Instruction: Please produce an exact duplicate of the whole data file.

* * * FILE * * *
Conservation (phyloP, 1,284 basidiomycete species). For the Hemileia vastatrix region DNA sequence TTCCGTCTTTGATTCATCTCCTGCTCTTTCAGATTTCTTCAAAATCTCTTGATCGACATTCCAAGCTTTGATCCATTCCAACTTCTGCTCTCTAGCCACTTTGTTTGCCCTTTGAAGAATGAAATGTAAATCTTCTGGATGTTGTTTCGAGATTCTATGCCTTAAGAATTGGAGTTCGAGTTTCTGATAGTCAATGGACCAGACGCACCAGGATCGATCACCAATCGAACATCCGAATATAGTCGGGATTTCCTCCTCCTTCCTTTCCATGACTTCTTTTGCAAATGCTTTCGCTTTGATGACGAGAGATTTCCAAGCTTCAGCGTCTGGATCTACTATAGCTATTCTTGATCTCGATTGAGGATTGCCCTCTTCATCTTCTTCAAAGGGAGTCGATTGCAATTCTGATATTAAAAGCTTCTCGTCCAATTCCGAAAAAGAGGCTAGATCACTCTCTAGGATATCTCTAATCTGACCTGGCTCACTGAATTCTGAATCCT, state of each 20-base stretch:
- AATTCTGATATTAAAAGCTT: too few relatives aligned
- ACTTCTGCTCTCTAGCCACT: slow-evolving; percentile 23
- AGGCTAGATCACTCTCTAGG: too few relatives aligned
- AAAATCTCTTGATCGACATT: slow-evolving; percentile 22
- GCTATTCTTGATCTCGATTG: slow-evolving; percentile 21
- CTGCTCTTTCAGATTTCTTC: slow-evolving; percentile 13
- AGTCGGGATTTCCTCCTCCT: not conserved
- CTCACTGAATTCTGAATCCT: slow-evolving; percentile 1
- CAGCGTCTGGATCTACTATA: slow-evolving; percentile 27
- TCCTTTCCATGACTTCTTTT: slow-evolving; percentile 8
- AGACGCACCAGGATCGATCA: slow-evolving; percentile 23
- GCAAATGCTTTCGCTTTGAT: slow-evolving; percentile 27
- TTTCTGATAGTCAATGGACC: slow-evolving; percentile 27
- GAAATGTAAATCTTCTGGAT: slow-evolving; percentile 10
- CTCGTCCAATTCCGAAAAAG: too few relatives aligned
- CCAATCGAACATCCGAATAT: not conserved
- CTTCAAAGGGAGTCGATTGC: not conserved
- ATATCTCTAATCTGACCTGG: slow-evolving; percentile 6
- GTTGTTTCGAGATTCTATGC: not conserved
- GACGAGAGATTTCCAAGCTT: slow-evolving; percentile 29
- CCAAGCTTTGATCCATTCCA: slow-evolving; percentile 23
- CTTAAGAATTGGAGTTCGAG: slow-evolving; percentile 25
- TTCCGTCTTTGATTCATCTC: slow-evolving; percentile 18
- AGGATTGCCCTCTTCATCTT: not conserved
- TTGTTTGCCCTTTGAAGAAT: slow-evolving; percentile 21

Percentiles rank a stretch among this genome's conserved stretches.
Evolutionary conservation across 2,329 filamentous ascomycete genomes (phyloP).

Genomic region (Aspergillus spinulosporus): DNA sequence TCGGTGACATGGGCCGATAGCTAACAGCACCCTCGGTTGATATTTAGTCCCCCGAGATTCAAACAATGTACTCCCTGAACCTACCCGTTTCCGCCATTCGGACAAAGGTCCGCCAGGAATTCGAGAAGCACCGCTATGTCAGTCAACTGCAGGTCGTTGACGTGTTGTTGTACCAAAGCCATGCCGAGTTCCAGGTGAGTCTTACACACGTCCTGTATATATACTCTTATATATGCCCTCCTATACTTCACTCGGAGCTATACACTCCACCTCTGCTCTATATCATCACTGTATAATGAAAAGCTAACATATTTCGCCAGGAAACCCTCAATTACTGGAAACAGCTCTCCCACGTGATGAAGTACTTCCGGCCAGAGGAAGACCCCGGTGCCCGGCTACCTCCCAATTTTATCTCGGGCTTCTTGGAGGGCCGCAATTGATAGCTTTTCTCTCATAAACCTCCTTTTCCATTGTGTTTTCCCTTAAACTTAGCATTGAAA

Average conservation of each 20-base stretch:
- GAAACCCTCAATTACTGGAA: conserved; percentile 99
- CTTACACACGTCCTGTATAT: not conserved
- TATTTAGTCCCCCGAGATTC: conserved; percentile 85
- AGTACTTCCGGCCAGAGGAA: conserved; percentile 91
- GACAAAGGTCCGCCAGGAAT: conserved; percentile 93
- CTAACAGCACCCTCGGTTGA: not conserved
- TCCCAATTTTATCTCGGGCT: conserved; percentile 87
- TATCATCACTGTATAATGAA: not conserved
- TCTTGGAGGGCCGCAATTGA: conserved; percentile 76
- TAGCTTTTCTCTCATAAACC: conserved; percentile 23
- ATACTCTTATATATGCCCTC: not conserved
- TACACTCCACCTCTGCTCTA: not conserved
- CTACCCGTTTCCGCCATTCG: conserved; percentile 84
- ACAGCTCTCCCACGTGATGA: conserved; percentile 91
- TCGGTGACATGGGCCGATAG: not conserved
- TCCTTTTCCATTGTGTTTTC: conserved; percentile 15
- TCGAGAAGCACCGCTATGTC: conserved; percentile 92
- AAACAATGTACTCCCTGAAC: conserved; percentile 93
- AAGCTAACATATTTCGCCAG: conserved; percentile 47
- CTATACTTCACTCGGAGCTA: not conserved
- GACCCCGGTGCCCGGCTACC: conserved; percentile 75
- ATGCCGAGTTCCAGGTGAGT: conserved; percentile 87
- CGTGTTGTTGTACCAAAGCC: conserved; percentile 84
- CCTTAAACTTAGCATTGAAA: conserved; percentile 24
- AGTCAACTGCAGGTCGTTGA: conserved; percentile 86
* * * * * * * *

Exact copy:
Conservation (phyloP, 1,284 basidiomycete species). For the Hemileia vastatrix region DNA sequence TTCCGTCTTTGATTCATCTCCTGCTCTTTCAGATTTCTTCAAAATCTCTTGATCGACATTCCAAGCTTTGATCCATTCCAACTTCTGCTCTCTAGCCACTTTGTTTGCCCTTTGAAGAATGAAATGTAAATCTTCTGGATGTTGTTTCGAGATTCTATGCCTTAAGAATTGGAGTTCGAGTTTCTGATAGTCAATGGACCAGACGCACCAGGATCGATCACCAATCGAACATCCGAATATAGTCGGGATTTCCTCCTCCTTCCTTTCCATGACTTCTTTTGCAAATGCTTTCGCTTTGATGACGAGAGATTTCCAAGCTTCAGCGTCTGGATCTACTATAGCTATTCTTGATCTCGATTGAGGATTGCCCTCTTCATCTTCTTCAAAGGGAGTCGATTGCAATTCTGATATTAAAAGCTTCTCGTCCAATTCCGAAAAAGAGGCTAGATCACTCTCTAGGATATCTCTAATCTGACCTGGCTCACTGAATTCTGAATCCT, state of each 20-base stretch:
- AATTCTGATATTAAAAGCTT: too few relatives aligned
- ACTTCTGCTCTCTAGCCACT: slow-evolving; percentile 23
- AGGCTAGATCACTCTCTAGG: too few relatives aligned
- AAAATCTCTTGATCGACATT: slow-evolving; percentile 22
- GCTATTCTTGATCTCGATTG: slow-evolving; percentile 21
- CTGCTCTTTCAGATTTCTTC: slow-evolving; percentile 13
- AGTCGGGATTTCCTCCTCCT: not conserved
- CTCACTGAATTCTGAATCCT: slow-evolving; percentile 1
- CAGCGTCTGGATCTACTATA: slow-evolving; percentile 27
- TCCTTTCCATGACTTCTTTT: slow-evolving; percentile 8
- AGACGCACCAGGATCGATCA: slow-evolving; percentile 23
- GCAAATGCTTTCGCTTTGAT: slow-evolving; percentile 27
- TTTCTGATAGTCAATGGACC: slow-evolving; percentile 27
- GAAATGTAAATCTTCTGGAT: slow-evolving; percentile 10
- CTCGTCCAATTCCGAAAAAG: too few relatives aligned
- CCAATCGAACATCCGAATAT: not conserved
- CTTCAAAGGGAGTCGATTGC: not conserved
- ATATCTCTAATCTGACCTGG: slow-evolving; percentile 6
- GTTGTTTCGAGATTCTATGC: not conserved
- GACGAGAGATTTCCAAGCTT: slow-evolving; percentile 29
- CCAAGCTTTGATCCATTCCA: slow-evolving; percentile 23
- CTTAAGAATTGGAGTTCGAG: slow-evolving; percentile 25
- TTCCGTCTTTGATTCATCTC: slow-evolving; percentile 18
- AGGATTGCCCTCTTCATCTT: not conserved
- TTGTTTGCCCTTTGAAGAAT: slow-evolving; percentile 21

Percentiles rank a stretch among this genome's conserved stretches.
Evolutionary conservation across 2,329 filamentous ascomycete genomes (phyloP).

Genomic region (Aspergillus spinulosporus): DNA sequence TCGGTGACATGGGCCGATAGCTAACAGCACCCTCGGTTGATATTTAGTCCCCCGAGATTCAAACAATGTACTCCCTGAACCTACCCGTTTCCGCCATTCGGACAAAGGTCCGCCAGGAATTCGAGAAGCACCGCTATGTCAGTCAACTGCAGGTCGTTGACGTGTTGTTGTACCAAAGCCATGCCGAGTTCCAGGTGAGTCTTACACACGTCCTGTATATATACTCTTATATATGCCCTCCTATACTTCACTCGGAGCTATACACTCCACCTCTGCTCTATATCATCACTGTATAATGAAAAGCTAACATATTTCGCCAGGAAACCCTCAATTACTGGAAACAGCTCTCCCACGTGATGAAGTACTTCCGGCCAGAGGAAGACCCCGGTGCCCGGCTACCTCCCAATTTTATCTCGGGCTTCTTGGAGGGCCGCAATTGATAGCTTTTCTCTCATAAACCTCCTTTTCCATTGTGTTTTCCCTTAAACTTAGCATTGAAA

Average conservation of each 20-base stretch:
- GAAACCCTCAATTACTGGAA: conserved; percentile 99
- CTTACACACGTCCTGTATAT: not conserved
- TATTTAGTCCCCCGAGATTC: conserved; percentile 85
- AGTACTTCCGGCCAGAGGAA: conserved; percentile 91
- GACAAAGGTCCGCCAGGAAT: conserved; percentile 93
- CTAACAGCACCCTCGGTTGA: not conserved
- TCCCAATTTTATCTCGGGCT: conserved; percentile 87
- TATCATCACTGTATAATGAA: not conserved
- TCTTGGAGGGCCGCAATTGA: conserved; percentile 76
- TAGCTTTTCTCTCATAAACC: conserved; percentile 23
- ATACTCTTATATATGCCCTC: not conserved
- TACACTCCACCTCTGCTCTA: not conserved
- CTACCCGTTTCCGCCATTCG: conserved; percentile 84
- ACAGCTCTCCCACGTGATGA: conserved; percentile 91
- TCGGTGACATGGGCCGATAG: not conserved
- TCCTTTTCCATTGTGTTTTC: conserved; percentile 15
- TCGAGAAGCACCGCTATGTC: conserved; percentile 92
- AAACAATGTACTCCCTGAAC: conserved; percentile 93
- AAGCTAACATATTTCGCCAG: conserved; percentile 47
- CTATACTTCACTCGGAGCTA: not conserved
- GACCCCGGTGCCCGGCTACC: conserved; percentile 75
- ATGCCGAGTTCCAGGTGAGT: conserved; percentile 87
- CGTGTTGTTGTACCAAAGCC: conserved; percentile 84
- CCTTAAACTTAGCATTGAAA: conserved; percentile 24
- AGTCAACTGCAGGTCGTTGA: conserved; percentile 86